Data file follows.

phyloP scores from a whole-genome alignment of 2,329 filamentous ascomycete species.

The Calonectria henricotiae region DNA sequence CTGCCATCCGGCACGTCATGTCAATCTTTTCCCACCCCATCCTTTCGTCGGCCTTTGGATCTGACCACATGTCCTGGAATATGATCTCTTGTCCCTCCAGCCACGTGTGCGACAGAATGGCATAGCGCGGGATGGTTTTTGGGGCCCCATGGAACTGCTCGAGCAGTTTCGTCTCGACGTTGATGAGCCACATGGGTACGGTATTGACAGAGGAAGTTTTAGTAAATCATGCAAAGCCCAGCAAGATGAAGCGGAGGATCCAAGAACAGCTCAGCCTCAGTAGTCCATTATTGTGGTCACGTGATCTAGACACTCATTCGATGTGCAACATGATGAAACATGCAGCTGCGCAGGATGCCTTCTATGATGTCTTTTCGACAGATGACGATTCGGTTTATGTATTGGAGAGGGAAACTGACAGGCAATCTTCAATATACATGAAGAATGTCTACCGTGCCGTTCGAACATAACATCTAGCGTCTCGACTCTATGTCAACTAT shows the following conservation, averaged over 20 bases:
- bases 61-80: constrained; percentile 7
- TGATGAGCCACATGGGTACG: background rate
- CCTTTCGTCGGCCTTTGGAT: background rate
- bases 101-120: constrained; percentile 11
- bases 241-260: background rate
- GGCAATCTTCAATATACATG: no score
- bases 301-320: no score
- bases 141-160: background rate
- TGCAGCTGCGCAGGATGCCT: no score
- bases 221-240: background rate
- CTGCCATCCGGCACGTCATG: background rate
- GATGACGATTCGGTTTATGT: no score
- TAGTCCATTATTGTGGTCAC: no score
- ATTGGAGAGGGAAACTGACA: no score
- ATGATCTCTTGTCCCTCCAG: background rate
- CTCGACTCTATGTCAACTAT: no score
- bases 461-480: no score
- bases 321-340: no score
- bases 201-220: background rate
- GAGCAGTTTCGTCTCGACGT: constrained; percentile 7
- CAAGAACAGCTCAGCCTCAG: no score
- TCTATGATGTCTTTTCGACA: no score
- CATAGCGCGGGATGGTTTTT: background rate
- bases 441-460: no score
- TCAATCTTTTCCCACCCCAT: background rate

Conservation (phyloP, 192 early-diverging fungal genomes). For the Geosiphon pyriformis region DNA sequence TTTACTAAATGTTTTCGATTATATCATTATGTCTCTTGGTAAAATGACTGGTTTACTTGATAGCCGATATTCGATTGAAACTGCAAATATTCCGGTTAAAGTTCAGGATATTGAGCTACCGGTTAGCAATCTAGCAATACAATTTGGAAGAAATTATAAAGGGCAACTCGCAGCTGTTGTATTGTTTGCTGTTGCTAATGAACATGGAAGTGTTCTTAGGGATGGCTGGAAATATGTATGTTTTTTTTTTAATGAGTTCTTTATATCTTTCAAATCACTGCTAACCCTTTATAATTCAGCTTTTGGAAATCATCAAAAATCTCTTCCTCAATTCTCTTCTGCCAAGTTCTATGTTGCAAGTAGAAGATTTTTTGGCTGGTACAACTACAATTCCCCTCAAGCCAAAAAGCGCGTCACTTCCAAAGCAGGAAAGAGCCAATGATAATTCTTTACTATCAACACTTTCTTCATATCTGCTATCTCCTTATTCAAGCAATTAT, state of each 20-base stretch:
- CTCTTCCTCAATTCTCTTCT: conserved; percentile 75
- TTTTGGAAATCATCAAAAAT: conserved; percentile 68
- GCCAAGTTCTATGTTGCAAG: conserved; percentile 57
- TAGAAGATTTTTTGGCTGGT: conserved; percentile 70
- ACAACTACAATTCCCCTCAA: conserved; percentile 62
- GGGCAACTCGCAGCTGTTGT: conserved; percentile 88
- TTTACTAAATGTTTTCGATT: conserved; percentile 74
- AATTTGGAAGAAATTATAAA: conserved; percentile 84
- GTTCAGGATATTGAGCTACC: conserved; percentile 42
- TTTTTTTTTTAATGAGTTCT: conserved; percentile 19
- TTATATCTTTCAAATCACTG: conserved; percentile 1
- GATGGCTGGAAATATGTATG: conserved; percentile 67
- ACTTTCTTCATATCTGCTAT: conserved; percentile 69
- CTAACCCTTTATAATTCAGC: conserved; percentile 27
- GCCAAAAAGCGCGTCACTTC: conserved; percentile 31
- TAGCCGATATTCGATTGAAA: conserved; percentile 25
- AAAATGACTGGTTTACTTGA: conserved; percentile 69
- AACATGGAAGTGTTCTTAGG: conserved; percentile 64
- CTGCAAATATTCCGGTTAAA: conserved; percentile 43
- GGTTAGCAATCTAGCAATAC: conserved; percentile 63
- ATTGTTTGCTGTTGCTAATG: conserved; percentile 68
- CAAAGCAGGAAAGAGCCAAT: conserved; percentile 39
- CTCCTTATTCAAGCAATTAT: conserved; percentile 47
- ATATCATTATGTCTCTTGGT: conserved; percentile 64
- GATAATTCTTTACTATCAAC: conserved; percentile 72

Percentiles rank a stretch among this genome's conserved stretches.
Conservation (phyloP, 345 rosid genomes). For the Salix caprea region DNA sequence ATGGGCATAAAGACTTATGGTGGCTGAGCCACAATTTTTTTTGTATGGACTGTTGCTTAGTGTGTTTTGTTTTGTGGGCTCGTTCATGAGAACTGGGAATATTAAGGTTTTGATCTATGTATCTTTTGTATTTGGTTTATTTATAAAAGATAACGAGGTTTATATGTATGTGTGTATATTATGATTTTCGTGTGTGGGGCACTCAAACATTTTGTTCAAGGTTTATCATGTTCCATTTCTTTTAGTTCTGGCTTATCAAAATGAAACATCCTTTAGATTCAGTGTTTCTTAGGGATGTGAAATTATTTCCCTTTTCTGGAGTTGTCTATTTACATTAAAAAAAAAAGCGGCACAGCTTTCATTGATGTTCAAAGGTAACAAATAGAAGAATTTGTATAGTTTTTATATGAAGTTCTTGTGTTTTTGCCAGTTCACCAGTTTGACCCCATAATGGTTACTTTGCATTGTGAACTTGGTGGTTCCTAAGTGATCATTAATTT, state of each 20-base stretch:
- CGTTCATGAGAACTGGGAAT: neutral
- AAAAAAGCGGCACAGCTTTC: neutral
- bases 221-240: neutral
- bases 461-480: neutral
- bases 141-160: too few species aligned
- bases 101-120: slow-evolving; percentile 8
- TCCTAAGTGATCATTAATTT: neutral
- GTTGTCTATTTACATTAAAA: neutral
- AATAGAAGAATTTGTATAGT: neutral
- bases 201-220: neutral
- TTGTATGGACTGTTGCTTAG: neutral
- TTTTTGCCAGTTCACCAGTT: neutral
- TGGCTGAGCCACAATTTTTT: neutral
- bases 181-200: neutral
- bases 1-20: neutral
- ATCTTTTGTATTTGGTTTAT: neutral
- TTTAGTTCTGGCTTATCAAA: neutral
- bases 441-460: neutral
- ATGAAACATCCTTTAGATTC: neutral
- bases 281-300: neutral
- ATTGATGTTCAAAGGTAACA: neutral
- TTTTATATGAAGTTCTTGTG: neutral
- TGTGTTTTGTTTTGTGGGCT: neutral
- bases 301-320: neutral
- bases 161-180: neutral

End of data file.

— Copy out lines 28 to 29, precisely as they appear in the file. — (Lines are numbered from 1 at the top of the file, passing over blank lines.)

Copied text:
Conservation (phyloP, 192 early-diverging fungal genomes). For the Geosiphon pyriformis region DNA sequence TTTACTAAATGTTTTCGATTATATCATTATGTCTCTTGGTAAAATGACTGGTTTACTTGATAGCCGATATTCGATTGAAACTGCAAATATTCCGGTTAAAGTTCAGGATATTGAGCTACCGGTTAGCAATCTAGCAATACAATTTGGAAGAAATTATAAAGGGCAACTCGCAGCTGTTGTATTGTTTGCTGTTGCTAATGAACATGGAAGTGTTCTTAGGGATGGCTGGAAATATGTATGTTTTTTTTTTAATGAGTTCTTTATATCTTTCAAATCACTGCTAACCCTTTATAATTCAGCTTTTGGAAATCATCAAAAATCTCTTCCTCAATTCTCTTCTGCCAAGTTCTATGTTGCAAGTAGAAGATTTTTTGGCTGGTACAACTACAATTCCCCTCAAGCCAAAAAGCGCGTCACTTCCAAAGCAGGAAAGAGCCAATGATAATTCTTTACTATCAACACTTTCTTCATATCTGCTATCTCCTTATTCAAGCAATTAT, state of each 20-base stretch:
- CTCTTCCTCAATTCTCTTCT: conserved; percentile 75